Making vinegar at home is surprisingly easy. In fact, you don't really
MAKE vinegar as much as you simply set up the right conditions, and
vinegar makes itself. If you've never tasted home made vinegar, In my
opinion, you have never really tasted vinegar at all.
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Most of the stuff labeled as vinegar that you buy at the grocery is often too strong or sour and just tastes and smells unpleasant. Often, commercial white "vinegar" is made by a chemical process. On the other hand, naturally made vinegar is a product of fermentation. Home made vinegar is not as strong tasting, and has the flavor and aroma of natural "stuff" you made it from. It's much more pleasant to consume, and has live bacteria cultures (probiotics) with healthy properties similar to yogurt and fresh sauerkraut.
Have you ever wondered how to make vinegar? Anything that you can ferment into wine or beer, can be made into vinegar. Fresh fruit, sweet vegetables like carrots, tomatoes or squash or pumpkin, grains or natural (unpasteurized) juices, even wine. Depending on how dry your fermentable is, you may need to add some water to make a liquid slurry. Some folks use wine yeast to jump start the process, but I've been successful without using packaged yeasts.Supplies:
-A ceramic crock or a plastic bucket
-Cheesecloth to cover the crock or bucket
-A rubber band to hold the cheesecloth in place
-A sealable glass container to store your finished vinegar in
-A funnel or the bail from a coffee maker
-Coffee filters or more cheese cloth to filter the finished vinegar.
Vinegar is the by-product of a secondary fermentation process. Primary
fermentation involves yeasts converting sugars and starches into
alcohol. Vinegar happens when bacteria (in the acetobcter family)
converts the alcohol into acetic acid.
Winemakers use closed airtight containers for fermentation to prevent vinegar bacteria from activating and ruining their wine. Because yeasts don't need oxygen (they're anaerobic) they can operate in an oxygen free environment, where bacteria cannot. For making vinegar, you NEED a container that is exposed to the air and has a wide top, because the vinegar bacteria need oxygen to live (they're areobic). Wine that is exposed to the air too much during fermentation, can be ruined (turn to vinegar). In fact the Ancient Romans called vinegar "sour wine", and was drank like wine for it's health benefits.
Start by sterilizing your crock or bucket using boiling water.
Pour the cider into the crock and cover it with cheese cloth or some other clean cloth. Secure it with a rubber band to keep out insects and contaminants.
Leave the covered container set in a warm (70°-80°F) place out of direct sunlight and let the fermentation begin. Some people recommend stirring the vinegar every day. In my opinion, this is not necessary, because the yeast and bacteria get distributed throughout the entire batch anyway. On the other hand, stirring doesn't do any harm either.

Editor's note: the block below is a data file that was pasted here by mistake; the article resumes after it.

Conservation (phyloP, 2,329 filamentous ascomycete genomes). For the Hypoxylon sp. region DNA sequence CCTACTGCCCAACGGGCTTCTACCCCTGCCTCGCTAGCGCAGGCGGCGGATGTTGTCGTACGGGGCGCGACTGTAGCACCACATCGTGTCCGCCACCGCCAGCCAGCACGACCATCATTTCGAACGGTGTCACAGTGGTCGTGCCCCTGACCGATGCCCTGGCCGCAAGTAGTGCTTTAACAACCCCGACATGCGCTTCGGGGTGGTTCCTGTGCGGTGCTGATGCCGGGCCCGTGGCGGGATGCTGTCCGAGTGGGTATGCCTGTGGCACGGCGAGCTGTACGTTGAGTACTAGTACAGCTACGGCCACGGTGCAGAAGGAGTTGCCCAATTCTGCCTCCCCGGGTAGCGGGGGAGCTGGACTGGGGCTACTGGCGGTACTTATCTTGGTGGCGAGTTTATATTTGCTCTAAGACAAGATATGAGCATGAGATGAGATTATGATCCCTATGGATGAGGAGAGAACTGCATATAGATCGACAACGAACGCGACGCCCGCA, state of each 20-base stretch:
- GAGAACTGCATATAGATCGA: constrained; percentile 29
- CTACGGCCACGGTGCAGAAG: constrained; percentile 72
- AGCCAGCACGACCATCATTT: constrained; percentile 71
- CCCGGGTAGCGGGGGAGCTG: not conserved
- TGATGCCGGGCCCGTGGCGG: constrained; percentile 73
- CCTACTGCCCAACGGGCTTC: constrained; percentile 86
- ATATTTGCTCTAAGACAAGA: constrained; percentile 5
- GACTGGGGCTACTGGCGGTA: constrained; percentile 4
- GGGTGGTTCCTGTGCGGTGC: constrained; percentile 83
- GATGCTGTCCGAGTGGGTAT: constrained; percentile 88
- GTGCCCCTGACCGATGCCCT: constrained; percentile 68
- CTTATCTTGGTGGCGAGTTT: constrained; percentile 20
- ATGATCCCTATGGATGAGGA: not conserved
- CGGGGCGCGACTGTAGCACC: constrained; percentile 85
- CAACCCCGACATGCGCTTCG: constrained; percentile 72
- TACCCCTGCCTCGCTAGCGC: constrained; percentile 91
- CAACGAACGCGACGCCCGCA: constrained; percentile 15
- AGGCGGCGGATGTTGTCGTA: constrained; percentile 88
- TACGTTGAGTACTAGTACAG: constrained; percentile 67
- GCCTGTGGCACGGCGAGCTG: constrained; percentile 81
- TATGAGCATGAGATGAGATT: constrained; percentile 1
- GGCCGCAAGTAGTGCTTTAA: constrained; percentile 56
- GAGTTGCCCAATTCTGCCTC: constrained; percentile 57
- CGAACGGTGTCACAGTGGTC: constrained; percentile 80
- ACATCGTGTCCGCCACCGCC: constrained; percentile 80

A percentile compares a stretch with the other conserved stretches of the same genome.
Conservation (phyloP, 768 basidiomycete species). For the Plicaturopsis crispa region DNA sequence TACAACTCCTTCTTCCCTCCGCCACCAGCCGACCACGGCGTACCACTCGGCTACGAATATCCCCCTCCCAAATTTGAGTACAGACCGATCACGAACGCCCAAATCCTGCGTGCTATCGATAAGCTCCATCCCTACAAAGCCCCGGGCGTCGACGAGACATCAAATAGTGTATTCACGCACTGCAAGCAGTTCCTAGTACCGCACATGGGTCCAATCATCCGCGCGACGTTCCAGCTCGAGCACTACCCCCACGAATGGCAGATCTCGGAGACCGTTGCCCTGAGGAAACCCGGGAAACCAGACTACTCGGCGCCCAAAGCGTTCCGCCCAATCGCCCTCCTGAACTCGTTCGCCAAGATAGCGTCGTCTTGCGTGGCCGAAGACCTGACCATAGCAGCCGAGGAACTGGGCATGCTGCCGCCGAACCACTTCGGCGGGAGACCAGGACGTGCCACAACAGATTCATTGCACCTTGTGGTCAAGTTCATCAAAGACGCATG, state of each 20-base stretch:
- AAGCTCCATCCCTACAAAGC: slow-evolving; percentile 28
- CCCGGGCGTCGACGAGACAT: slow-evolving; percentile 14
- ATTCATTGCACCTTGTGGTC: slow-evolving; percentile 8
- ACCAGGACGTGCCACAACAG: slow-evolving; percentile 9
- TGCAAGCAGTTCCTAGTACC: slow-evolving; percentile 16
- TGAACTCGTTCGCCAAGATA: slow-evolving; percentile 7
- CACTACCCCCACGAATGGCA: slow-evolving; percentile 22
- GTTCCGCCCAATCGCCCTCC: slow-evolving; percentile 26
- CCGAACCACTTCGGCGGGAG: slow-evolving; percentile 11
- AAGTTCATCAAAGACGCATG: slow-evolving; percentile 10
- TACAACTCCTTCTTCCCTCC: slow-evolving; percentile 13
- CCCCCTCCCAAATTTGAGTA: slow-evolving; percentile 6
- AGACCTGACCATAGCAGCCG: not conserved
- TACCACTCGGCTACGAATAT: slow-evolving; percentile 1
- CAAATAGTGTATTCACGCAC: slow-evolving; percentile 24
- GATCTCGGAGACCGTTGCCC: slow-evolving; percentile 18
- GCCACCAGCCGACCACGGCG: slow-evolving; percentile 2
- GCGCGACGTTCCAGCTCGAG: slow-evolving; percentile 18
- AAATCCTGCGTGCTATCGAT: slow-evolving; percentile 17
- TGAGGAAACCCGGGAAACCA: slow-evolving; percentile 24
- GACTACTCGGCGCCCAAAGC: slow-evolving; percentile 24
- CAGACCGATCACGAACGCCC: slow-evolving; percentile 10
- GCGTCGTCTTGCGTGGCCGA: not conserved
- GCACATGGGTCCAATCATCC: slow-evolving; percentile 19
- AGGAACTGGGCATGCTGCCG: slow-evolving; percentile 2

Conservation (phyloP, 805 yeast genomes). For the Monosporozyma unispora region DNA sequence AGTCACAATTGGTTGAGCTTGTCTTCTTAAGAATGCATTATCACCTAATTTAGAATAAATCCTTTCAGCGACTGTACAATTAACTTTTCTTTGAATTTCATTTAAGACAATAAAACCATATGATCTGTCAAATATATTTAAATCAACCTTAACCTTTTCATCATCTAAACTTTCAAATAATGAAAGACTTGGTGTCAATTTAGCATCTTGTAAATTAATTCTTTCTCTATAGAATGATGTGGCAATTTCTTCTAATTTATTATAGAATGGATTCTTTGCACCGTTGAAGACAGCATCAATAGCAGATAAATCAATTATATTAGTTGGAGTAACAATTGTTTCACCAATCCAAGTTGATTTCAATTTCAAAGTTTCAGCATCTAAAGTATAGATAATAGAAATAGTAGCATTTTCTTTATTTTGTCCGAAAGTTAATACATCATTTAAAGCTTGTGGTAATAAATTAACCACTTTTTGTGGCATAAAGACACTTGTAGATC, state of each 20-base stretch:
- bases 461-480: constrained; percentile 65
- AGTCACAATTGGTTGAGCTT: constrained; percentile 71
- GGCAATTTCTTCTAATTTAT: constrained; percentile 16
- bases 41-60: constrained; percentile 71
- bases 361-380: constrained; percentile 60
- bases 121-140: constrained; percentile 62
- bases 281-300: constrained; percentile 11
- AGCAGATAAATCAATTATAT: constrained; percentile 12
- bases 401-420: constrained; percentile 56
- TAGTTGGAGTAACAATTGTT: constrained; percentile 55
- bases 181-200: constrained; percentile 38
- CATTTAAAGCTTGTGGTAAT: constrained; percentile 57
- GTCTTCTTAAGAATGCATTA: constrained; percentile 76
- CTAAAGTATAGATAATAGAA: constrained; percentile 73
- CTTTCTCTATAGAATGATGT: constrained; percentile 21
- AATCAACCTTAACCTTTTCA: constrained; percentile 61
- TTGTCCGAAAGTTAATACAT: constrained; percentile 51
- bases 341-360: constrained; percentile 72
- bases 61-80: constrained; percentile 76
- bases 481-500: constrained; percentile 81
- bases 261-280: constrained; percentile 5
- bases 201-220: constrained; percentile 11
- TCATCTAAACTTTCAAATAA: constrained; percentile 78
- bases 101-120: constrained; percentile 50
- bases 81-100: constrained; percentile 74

For the demonstration for this web page I made apple cider vinegar. I used a half gallon of natural, unpasteurized apple cider I bought from a local orchard. I don't use pasteurized or processed juices to make vinegars or wines because all of the beneficial live cultures have been killed off (along with all of the bad stuff that pasteurization is intended to kill).
Natural cider has all of the yeasts and bacteria in it to make vinegar when you buy it. That's why a container of cider will turn "winy" if you don't drink it all within a week or two. These yeasts are slowed down by refrigeration, but once they are at room temperature, they'll take off. You'll probably find that the cider will start to ferment within a day or so, and will start to have a winy or yeasty aroma not long after that.
Once sufficient alcohol is present in the cider, the bacteria become active and start to convert the alcohol into vinegar. After a week or so of fermentation, you will notice a smell of vinegar starting to come from the container, and a slippery rubbery substance forming on the surface. This is is called the "mother", and is a byproduct of the bacteria fermentation process. It's mainly composed of cellulose, and can be removed or left in place. I prefer to leave it alone - it's just part of the process.
After 4-6 weeks you should have batch of vinegar ready for use. You can leave it longer and it will get stronger over time.
Taste it on a regular basis, until you're satisfied with the flavor. Then you're ready to filter and bottle it.
When you're ready to bottle your vinegar, remove the mother from the top and discard it. Some people keep a small part of the mother with a little vinegar in a sealed glass jar for use as a starter for their next batch. This is OK to do, but not necessary.
Vinegar will form sediments on the bottom of the container that may have to be filtered out when you bottle it. I simply use a coffee filter in a funnel, and pour the vinegar gradually through this directly into the bottle or jar that I plan to store the vinegar in.
Close the container, and store it in a cool dark place. Vinegar will keep indefinitely due to it's high acidic levels.
Making vinegar at home is easy and inexpensive to do. The variety of vinegars that you can make and the flavors that come from different kinds fruit and other fermentables are amazing. Learning to make vinegar can add another tool in your tool kit of self sufficiency.